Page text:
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Media Ignore Lung Cancer Threat

It kills more than the next three cancers combined

Have you heard the news about lung cancer?

Probably not. Media coverage of cancer -- including diagnostics, new treatments and events to raise research money -- usually focus on breast, prostate and colorectal cancers. Despite the devastation caused by those diseases, lung cancer kills more Americans each year than the other three cancers combined. In the United Kingdom, one survey found that fewer than one-eighth of media articles discuss lung cancer, Ananova reports.

Diane Blum, executive director of Cancer Care, a non-profit group in San Francisco, says the dearth of media attention means that people may be discouraged from seeking early help for the symptoms of lung cancer. Dr. Kim Mulvihill, a medical columnist for KRON-TV, describes the group's survey of media coverage.

Part of the reason so little news coverage goes to lung cancer might be because no major advances in lung cancer have occurred in about 20 years. For cases in which lung cancer has spread, the five-year survival rate has remained steady at about 14 or 15 percent. And although chemotherapy saves some patients, the treatment that offers the best hope of a cure remains the most drastic -- surgery to remove part or all of an affected lung.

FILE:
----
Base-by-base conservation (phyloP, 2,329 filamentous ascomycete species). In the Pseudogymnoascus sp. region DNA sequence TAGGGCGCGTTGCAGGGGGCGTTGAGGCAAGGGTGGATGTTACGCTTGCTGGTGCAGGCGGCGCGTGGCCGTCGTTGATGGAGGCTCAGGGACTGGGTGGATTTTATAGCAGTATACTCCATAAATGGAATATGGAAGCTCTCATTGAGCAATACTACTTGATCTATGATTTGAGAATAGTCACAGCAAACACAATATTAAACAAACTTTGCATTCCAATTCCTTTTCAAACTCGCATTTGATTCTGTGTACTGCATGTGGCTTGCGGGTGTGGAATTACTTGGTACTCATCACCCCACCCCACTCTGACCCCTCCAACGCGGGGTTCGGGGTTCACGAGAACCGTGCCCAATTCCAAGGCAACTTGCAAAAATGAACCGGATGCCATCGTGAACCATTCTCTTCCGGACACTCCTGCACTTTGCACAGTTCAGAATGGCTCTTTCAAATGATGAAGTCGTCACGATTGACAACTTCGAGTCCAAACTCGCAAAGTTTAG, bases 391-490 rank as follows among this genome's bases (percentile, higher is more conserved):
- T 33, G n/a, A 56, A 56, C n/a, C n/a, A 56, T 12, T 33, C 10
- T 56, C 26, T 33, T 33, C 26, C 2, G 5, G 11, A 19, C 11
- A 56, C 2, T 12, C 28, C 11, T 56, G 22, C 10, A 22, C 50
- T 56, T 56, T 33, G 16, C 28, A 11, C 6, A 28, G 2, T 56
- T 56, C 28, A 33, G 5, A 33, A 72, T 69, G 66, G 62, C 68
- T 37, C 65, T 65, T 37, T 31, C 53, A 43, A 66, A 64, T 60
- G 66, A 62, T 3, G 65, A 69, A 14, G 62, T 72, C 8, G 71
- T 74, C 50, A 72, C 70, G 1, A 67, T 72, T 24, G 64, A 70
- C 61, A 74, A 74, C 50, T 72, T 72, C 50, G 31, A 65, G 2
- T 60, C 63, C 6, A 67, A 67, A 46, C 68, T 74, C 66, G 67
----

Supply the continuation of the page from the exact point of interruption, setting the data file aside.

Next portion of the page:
With a workable cure still nowhere in sight, the best way to reduce lung-cancer deaths is to avoid the causes. Ninety percent of lung cancers can be traced to smoking. Radon gas is believed responsible for the other 10 percent.

The FDA Consumer magazine provides detailed information on lung cancer and describes how giving up smoking not only cuts the risk of developing lung cancer but also improves the odds of successful treatment for those already diagnosed with the disease. The U.S. National Cancer Institute has detailed treatment information for non-small cell lung cancer, which accounts for three-fourths of all lung cancer cases.

A previous HealthDay story describes a U.S. radon map that depicts geographic areas with the highest risk of exposure and provides links to help find services that test for the odorless radioactive gas.

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